{video} The Flying Train (Germany, 1902)

“The Flying Train” depicts a ride on a suspended railway in Germany in 1902. The footage is almost as impressive as the feat of engineering it captures. For many years our curators believed our Mutoscope rolls were slightly shrunken 70mm film, but they were actually shot on Biograph’s proprietary 68mm stock. Formats like Biograph’s 68mm and Fox’s 70mm Grandeur are of particular interest to researchers visiting the Film Study Center because the large image area affords stunning visual clarity and quality, especially compared to the more standard 35mm or 16mm stocks.

Learn more about Mutoscopes and the “first films” from curator Dave Kehr: https://youtu.be/BBNwiPgknn8

David Scott Leibowitz ~ Mini Goat


scarlett johansson ft. david bowie – fannin street (by tom waits)

There’s a crooked street in Houston town
It’s a well born path I’ve traveled down
Now there’s ruin in my name, I wish I never got off the train
I wished I’d listened to the words you said

Don’t go down to Fannin Street
Don’t go down to Fannin Street
Don’t go down to Fannin Street
You’ll be lost and never found
You can never turn around
Don’t go down to Fannin Street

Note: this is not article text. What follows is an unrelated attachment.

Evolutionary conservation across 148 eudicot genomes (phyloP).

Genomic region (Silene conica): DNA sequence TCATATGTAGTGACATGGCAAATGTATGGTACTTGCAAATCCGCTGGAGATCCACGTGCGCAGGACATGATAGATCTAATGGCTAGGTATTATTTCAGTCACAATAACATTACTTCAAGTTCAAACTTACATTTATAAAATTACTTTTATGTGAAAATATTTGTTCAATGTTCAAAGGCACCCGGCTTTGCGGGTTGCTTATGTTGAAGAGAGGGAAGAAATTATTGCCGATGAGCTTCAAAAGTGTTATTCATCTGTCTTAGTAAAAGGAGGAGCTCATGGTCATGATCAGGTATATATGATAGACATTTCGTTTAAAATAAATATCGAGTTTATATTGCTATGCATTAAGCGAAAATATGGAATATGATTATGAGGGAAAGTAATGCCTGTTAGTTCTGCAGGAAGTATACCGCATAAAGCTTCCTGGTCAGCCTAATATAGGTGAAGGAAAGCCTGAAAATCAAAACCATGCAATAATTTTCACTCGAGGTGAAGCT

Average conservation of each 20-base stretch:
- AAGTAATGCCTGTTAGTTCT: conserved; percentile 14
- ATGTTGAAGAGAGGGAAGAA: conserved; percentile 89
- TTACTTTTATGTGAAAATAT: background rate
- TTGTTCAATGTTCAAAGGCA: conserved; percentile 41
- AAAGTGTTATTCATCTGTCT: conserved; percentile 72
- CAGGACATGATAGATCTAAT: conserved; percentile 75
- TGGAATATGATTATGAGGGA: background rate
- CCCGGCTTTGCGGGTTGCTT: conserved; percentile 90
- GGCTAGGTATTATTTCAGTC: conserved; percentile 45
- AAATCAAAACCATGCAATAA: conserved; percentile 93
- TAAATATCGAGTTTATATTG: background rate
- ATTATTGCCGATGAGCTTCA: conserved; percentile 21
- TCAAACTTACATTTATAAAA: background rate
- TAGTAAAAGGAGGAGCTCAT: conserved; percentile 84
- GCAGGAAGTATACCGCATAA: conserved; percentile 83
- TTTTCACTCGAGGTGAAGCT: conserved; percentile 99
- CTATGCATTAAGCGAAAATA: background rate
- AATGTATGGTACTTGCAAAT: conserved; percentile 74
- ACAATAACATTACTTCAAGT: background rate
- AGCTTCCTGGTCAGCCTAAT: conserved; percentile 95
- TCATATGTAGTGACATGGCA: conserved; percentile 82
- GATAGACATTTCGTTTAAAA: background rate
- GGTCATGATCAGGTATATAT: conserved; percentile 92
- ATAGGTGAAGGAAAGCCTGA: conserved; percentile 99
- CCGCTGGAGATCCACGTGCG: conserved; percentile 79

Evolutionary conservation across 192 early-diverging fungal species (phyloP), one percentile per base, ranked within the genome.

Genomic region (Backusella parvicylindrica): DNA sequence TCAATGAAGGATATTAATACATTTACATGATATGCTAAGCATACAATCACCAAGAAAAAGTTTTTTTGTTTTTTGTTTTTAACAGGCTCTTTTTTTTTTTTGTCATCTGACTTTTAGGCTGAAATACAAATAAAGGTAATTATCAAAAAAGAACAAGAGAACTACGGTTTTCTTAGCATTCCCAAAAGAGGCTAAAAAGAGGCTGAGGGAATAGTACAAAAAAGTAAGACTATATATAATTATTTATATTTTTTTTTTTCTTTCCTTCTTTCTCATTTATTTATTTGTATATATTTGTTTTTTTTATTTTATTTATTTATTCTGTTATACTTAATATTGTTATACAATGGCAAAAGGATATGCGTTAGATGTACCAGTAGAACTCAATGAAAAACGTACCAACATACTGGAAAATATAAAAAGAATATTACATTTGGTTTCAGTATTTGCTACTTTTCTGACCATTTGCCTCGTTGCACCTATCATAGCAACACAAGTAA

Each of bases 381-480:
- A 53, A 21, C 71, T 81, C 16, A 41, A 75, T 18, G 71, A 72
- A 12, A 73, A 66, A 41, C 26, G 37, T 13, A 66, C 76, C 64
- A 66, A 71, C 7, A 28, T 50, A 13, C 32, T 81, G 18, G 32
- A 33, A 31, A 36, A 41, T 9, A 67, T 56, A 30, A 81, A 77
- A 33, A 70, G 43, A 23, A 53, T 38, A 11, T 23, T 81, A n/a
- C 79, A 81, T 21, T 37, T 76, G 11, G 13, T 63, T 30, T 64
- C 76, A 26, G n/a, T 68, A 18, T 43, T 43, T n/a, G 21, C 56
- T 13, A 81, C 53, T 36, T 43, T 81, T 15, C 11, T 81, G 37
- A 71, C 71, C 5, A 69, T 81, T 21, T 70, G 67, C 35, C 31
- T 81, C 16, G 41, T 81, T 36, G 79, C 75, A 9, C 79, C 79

Once I held you in my arms, I was sure
But I took that silent stare through the guilded door
The desire to have much more, all the glitter and the roar
I know this is where the sidewalk ends

Don’t go down to Fannin Street
Don’t go down to Fannin Street
Don’t go down to Fannin Street
You’ll be lost and never found
You can never turn around
Don’t go down to Fannin Street

When I was young I thought only of getting out
I said goodbye to my street, goodbye to my house
Give a man gin, give a man cards, give an inch he takes a yard
And I rue the day that I stepped off this train

Don’t go down to Fannin Street
Don’t go down to Fannin Street
Don’t go down to Fannin Street
You’ll be lost and never found
You can never turn around
Don’t go down to Fannin Street

{sunday} Damian De Souza ~ Untitled


Happy Sunday.

Here is a wonderful documentary, The Riddle of Bach, filled with heavenly music for your edification. Enjoy.

Scott Yoo goes to Germany to learn Bach’s sonatas and partitas, widely considered among the greatest works ever written for solo violin. There, he discovers a riddle Bach left behind in his portrait. In trying to solve it, Scott discovers that Bach based his melodic style on Vivaldi and his rhythms on the music of the French court, which leads to a spectacular finale in Paris.

Alice Sara Ott – Piano
Andreas Schulz – Gewandhaus Orchestra Director
Christoph Wolff – Musicologist
Hayden Chisholm – Saxophone
Alice Dade – Flute
Gautier Capuçon – Cello
Jerome Ducros – Piano
Lillian Gordis – Harpsichord
Andreas Jacobs – Organ
Gareth Lubbe – Viola
David Sinclair – Bass
Edith Lalonger – Choreography Teacher
Ricardo Barros – Dancer
Annabelle Blanc – Dancer
Pierre-François Dollé – Dancer

The Art of the iPhone